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Illinois Commerce Commission Modifies and Approves the Illinois Power Agency’s First Long-Term Renewable Resources Procurement Plan

On April 3, 2018, the Illinois Commerce Commission (ICC) approved, with a number of substantial modifications, the Illinois Power Agency’s (IPA) first “long term renewable resources procurement plan” under the Illinois Future Energy Jobs Act (Illinois Public Act 99-0906, known as FEJA) enacted in December 2016. The ICC order resolves a number of issues regarding (i) long-term forward procurements of renewable energy credits (RECs) from new utility-scale renewable generation facilities, and (ii) the new Illinois Adjustable Block Program (ABP), Community Solar Generation (CSG) Program, and Illinois Solar for All Program (ISFA) mandated by FEJA.

REC Procurements from Utility-Scale Facilities

The ICC’s order emphasizes promoting the development of new utility-scale wind and solar renewable generation projects in Illinois. Agreeing with arguments made in the proceeding by developers of utility-scale renewable generation facilities, the ICC order directs the following changes, among others, to the IPA’s originally-proposed plan: (1) directs the IPA to cancel spot procurements for approximately 36 million RECs that the IPA had proposed for 2018 and 2019; (2) directs the IPA to increase its planned long-term (15-year) forward procurements of RECs from new utility-scale renewable facilities by 1 million RECs from new wind facilities and 1 million RECs from new solar facilities; (3) directs the IPA to accelerate the timing of one of the long-term forward REC procurements from new utility-scale solar facilities; and (4) directs that approximately $96 million of collected but uncommitted funds currently held by the Illinois electric utilities be used to fund long-term forward procurements of RECs from new utility-scale wind and solar facilities.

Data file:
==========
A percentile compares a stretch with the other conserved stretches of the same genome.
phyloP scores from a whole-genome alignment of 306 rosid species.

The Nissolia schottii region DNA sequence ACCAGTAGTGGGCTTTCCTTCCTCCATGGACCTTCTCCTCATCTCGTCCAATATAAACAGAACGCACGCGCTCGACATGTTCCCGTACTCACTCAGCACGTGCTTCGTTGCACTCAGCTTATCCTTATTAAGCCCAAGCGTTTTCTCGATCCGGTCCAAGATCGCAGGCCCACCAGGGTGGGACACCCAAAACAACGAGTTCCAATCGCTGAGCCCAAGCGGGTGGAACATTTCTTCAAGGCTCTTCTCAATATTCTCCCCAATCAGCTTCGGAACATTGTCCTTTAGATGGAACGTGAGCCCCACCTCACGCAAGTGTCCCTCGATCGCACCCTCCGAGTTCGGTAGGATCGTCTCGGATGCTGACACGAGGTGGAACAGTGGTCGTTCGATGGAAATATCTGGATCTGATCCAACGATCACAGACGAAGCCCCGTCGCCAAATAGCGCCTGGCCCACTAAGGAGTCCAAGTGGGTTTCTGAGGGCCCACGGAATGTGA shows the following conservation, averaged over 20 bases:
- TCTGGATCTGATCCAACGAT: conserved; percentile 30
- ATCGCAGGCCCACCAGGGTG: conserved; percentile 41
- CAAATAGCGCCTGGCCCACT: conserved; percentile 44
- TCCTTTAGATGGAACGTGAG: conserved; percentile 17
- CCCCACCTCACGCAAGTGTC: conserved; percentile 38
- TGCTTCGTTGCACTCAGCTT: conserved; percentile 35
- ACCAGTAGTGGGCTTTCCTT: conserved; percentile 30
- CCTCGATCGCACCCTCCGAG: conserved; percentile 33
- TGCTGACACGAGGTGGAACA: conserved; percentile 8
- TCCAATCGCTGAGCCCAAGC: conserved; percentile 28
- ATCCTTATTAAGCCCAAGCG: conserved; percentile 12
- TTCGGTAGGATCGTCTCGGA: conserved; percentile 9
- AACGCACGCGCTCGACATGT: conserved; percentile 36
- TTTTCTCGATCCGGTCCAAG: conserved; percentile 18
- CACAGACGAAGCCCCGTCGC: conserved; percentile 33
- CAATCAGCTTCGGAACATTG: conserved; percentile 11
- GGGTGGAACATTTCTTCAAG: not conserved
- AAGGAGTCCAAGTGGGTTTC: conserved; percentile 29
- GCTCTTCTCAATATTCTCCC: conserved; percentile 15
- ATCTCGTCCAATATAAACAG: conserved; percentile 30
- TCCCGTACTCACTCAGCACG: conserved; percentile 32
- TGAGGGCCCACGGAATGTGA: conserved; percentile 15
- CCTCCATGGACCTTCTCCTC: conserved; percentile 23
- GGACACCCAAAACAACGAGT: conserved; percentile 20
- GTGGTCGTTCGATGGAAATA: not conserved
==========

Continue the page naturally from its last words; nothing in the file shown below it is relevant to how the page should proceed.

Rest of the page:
The next two long-term forward procurements under the plan will take place this summer (2018), for RECs from (i) utility-scale wind projects (approximately 2 million RECs), and (ii) brownfield solar projects (approximately 0.08 million RECs).

The approval of the IPA’s plan, including the modifications directed by the ICC, is an important step in achieving the ambitious goals of FEJA to promote the development of new utility-scale renewable generation in Illinois, in particular by providing substantial opportunities for developers to obtain long-term (15-year) REC contracts to support the financing of new projects. Developers, of course, continue to face other challenges, including the need to secure long-term energy off-take contracts (the Illinois Renewable Portfolio Standard under FEJA is now “RECs only”); obtaining local siting and zoning authorizations through increasingly contentious proceedings at the county or municipal level; and securing adequate transmission capacity to deliver the energy produced by their projects from the rural locations of the projects to load centers.

Adjustable Block Program, Community Solar Generation, and Illinois Solar for All Program

The IPA’s plan also lays out the frameworks for the new Illinois ABP, CSG Program, and ISFA Program mandated by FEJA, and the ICC order resolves a number of contested issues regarding these programs. The ISFA is designed to make solar more accessible to low-income communities. Notably, the ICC order concludes that projects located in the service territories of municipal utilities (munis) and rural electric cooperatives (co-ops) can participate in the rooftop (distributed generation), CSG, and ISFA programs.